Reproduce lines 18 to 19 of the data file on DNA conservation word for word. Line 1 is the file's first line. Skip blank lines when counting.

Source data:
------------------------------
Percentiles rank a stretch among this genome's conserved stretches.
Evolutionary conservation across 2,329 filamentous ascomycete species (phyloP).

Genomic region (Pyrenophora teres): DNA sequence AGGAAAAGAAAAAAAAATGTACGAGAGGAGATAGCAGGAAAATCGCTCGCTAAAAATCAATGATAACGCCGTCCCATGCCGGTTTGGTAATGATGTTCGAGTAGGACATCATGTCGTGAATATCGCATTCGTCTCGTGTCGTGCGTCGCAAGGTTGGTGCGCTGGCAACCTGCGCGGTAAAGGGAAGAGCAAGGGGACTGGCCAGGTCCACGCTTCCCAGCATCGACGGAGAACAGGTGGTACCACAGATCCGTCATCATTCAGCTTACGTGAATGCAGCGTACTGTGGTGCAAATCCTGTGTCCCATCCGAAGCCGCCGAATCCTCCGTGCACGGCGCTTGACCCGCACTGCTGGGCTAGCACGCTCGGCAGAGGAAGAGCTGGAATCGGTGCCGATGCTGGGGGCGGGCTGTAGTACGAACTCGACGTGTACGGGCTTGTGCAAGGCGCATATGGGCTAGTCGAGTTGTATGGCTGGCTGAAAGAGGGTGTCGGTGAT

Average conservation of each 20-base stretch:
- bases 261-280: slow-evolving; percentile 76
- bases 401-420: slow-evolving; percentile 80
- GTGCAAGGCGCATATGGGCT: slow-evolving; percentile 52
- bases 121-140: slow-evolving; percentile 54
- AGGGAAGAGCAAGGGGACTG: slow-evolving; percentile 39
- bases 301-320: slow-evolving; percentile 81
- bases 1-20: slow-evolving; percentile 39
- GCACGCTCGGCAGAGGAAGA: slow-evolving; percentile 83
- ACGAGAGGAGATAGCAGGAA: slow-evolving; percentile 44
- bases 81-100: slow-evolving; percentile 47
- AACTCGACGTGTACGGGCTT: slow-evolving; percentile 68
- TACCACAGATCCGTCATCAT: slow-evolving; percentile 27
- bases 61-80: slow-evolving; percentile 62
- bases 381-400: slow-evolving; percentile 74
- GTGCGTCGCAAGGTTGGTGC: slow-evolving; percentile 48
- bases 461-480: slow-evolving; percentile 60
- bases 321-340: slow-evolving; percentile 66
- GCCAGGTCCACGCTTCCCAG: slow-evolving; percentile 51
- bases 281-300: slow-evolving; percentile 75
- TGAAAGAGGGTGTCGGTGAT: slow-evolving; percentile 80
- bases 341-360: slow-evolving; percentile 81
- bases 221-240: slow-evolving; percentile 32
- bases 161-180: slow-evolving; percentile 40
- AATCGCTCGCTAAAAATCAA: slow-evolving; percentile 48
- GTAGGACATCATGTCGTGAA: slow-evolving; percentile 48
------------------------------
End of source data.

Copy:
- bases 381-400: slow-evolving; percentile 74
- GTGCGTCGCAAGGTTGGTGC: slow-evolving; percentile 48